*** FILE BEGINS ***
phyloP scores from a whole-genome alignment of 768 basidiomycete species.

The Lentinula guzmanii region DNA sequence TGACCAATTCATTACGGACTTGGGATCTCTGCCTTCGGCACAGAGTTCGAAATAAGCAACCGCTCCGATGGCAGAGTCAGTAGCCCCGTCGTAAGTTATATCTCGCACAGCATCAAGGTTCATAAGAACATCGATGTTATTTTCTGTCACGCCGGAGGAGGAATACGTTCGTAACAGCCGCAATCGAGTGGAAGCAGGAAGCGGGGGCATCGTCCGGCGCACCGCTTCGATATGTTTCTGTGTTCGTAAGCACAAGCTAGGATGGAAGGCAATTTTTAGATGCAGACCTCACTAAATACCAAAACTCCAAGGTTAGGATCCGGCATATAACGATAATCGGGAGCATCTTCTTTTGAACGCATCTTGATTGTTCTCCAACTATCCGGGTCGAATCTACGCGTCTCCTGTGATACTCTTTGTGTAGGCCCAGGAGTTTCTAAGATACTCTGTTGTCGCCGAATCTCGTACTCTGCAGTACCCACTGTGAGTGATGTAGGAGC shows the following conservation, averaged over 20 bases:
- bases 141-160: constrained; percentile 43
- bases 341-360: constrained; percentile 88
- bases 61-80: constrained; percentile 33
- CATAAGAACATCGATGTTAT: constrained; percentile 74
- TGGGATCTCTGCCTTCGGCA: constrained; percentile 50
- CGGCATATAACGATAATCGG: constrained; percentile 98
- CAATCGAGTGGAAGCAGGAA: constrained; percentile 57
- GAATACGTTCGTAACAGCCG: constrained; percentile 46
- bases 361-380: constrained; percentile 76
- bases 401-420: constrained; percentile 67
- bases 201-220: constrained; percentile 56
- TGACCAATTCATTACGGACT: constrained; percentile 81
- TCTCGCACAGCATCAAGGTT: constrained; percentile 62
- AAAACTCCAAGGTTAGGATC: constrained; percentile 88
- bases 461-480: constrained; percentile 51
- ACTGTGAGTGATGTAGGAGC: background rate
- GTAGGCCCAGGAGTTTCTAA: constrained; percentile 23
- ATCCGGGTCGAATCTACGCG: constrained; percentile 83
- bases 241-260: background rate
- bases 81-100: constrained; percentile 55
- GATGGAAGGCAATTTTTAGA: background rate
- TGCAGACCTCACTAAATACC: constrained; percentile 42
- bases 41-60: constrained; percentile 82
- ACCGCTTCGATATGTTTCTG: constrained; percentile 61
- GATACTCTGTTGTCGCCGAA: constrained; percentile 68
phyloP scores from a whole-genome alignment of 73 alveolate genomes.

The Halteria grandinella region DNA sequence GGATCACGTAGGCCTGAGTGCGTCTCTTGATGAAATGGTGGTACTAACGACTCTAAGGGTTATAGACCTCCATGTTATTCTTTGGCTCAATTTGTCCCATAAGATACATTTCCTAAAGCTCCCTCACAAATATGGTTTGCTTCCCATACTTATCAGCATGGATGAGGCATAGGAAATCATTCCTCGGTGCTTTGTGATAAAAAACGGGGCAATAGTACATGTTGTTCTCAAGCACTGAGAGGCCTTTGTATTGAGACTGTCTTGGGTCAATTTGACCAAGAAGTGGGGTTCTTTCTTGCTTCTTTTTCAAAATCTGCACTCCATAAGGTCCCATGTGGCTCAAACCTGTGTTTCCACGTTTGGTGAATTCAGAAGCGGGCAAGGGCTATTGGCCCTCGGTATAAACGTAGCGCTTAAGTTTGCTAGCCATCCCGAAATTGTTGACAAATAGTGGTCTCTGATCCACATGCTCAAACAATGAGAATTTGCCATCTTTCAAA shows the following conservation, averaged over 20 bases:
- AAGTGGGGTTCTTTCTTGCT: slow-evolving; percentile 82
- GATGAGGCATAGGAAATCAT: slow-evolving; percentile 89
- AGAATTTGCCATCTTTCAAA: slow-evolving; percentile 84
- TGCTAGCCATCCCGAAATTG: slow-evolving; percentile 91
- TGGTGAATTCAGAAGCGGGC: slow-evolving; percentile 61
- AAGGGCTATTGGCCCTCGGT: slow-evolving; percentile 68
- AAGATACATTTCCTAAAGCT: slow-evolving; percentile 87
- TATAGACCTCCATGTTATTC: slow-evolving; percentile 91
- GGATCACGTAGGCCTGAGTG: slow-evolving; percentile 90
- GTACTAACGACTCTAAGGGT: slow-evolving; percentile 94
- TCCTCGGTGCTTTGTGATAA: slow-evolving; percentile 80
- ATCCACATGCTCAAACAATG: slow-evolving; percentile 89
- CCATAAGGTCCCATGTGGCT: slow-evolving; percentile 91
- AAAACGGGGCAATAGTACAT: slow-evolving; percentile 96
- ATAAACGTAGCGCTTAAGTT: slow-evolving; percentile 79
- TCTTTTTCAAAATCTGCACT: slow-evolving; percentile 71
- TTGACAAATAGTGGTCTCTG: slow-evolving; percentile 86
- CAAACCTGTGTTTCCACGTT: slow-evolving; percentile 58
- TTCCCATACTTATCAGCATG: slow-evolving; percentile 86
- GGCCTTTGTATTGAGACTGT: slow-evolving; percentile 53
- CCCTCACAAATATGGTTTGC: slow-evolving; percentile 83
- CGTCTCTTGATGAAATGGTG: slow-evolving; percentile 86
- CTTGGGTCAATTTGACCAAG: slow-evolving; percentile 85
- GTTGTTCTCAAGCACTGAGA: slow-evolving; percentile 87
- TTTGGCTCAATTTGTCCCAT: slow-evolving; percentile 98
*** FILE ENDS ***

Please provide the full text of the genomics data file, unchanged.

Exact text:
phyloP scores from a whole-genome alignment of 768 basidiomycete species.

The Lentinula guzmanii region DNA sequence TGACCAATTCATTACGGACTTGGGATCTCTGCCTTCGGCACAGAGTTCGAAATAAGCAACCGCTCCGATGGCAGAGTCAGTAGCCCCGTCGTAAGTTATATCTCGCACAGCATCAAGGTTCATAAGAACATCGATGTTATTTTCTGTCACGCCGGAGGAGGAATACGTTCGTAACAGCCGCAATCGAGTGGAAGCAGGAAGCGGGGGCATCGTCCGGCGCACCGCTTCGATATGTTTCTGTGTTCGTAAGCACAAGCTAGGATGGAAGGCAATTTTTAGATGCAGACCTCACTAAATACCAAAACTCCAAGGTTAGGATCCGGCATATAACGATAATCGGGAGCATCTTCTTTTGAACGCATCTTGATTGTTCTCCAACTATCCGGGTCGAATCTACGCGTCTCCTGTGATACTCTTTGTGTAGGCCCAGGAGTTTCTAAGATACTCTGTTGTCGCCGAATCTCGTACTCTGCAGTACCCACTGTGAGTGATGTAGGAGC shows the following conservation, averaged over 20 bases:
- bases 141-160: constrained; percentile 43
- bases 341-360: constrained; percentile 88
- bases 61-80: constrained; percentile 33
- CATAAGAACATCGATGTTAT: constrained; percentile 74
- TGGGATCTCTGCCTTCGGCA: constrained; percentile 50
- CGGCATATAACGATAATCGG: constrained; percentile 98
- CAATCGAGTGGAAGCAGGAA: constrained; percentile 57
- GAATACGTTCGTAACAGCCG: constrained; percentile 46
- bases 361-380: constrained; percentile 76
- bases 401-420: constrained; percentile 67
- bases 201-220: constrained; percentile 56
- TGACCAATTCATTACGGACT: constrained; percentile 81
- TCTCGCACAGCATCAAGGTT: constrained; percentile 62
- AAAACTCCAAGGTTAGGATC: constrained; percentile 88
- bases 461-480: constrained; percentile 51
- ACTGTGAGTGATGTAGGAGC: background rate
- GTAGGCCCAGGAGTTTCTAA: constrained; percentile 23
- ATCCGGGTCGAATCTACGCG: constrained; percentile 83
- bases 241-260: background rate
- bases 81-100: constrained; percentile 55
- GATGGAAGGCAATTTTTAGA: background rate
- TGCAGACCTCACTAAATACC: constrained; percentile 42
- bases 41-60: constrained; percentile 82
- ACCGCTTCGATATGTTTCTG: constrained; percentile 61
- GATACTCTGTTGTCGCCGAA: constrained; percentile 68
phyloP scores from a whole-genome alignment of 73 alveolate genomes.

The Halteria grandinella region DNA sequence GGATCACGTAGGCCTGAGTGCGTCTCTTGATGAAATGGTGGTACTAACGACTCTAAGGGTTATAGACCTCCATGTTATTCTTTGGCTCAATTTGTCCCATAAGATACATTTCCTAAAGCTCCCTCACAAATATGGTTTGCTTCCCATACTTATCAGCATGGATGAGGCATAGGAAATCATTCCTCGGTGCTTTGTGATAAAAAACGGGGCAATAGTACATGTTGTTCTCAAGCACTGAGAGGCCTTTGTATTGAGACTGTCTTGGGTCAATTTGACCAAGAAGTGGGGTTCTTTCTTGCTTCTTTTTCAAAATCTGCACTCCATAAGGTCCCATGTGGCTCAAACCTGTGTTTCCACGTTTGGTGAATTCAGAAGCGGGCAAGGGCTATTGGCCCTCGGTATAAACGTAGCGCTTAAGTTTGCTAGCCATCCCGAAATTGTTGACAAATAGTGGTCTCTGATCCACATGCTCAAACAATGAGAATTTGCCATCTTTCAAA shows the following conservation, averaged over 20 bases:
- AAGTGGGGTTCTTTCTTGCT: slow-evolving; percentile 82
- GATGAGGCATAGGAAATCAT: slow-evolving; percentile 89
- AGAATTTGCCATCTTTCAAA: slow-evolving; percentile 84
- TGCTAGCCATCCCGAAATTG: slow-evolving; percentile 91
- TGGTGAATTCAGAAGCGGGC: slow-evolving; percentile 61
- AAGGGCTATTGGCCCTCGGT: slow-evolving; percentile 68
- AAGATACATTTCCTAAAGCT: slow-evolving; percentile 87
- TATAGACCTCCATGTTATTC: slow-evolving; percentile 91
- GGATCACGTAGGCCTGAGTG: slow-evolving; percentile 90
- GTACTAACGACTCTAAGGGT: slow-evolving; percentile 94
- TCCTCGGTGCTTTGTGATAA: slow-evolving; percentile 80
- ATCCACATGCTCAAACAATG: slow-evolving; percentile 89
- CCATAAGGTCCCATGTGGCT: slow-evolving; percentile 91
- AAAACGGGGCAATAGTACAT: slow-evolving; percentile 96
- ATAAACGTAGCGCTTAAGTT: slow-evolving; percentile 79
- TCTTTTTCAAAATCTGCACT: slow-evolving; percentile 71
- TTGACAAATAGTGGTCTCTG: slow-evolving; percentile 86
- CAAACCTGTGTTTCCACGTT: slow-evolving; percentile 58
- TTCCCATACTTATCAGCATG: slow-evolving; percentile 86
- GGCCTTTGTATTGAGACTGT: slow-evolving; percentile 53
- CCCTCACAAATATGGTTTGC: slow-evolving; percentile 83
- CGTCTCTTGATGAAATGGTG: slow-evolving; percentile 86
- CTTGGGTCAATTTGACCAAG: slow-evolving; percentile 85
- GTTGTTCTCAAGCACTGAGA: slow-evolving; percentile 87
- TTTGGCTCAATTTGTCCCAT: slow-evolving; percentile 98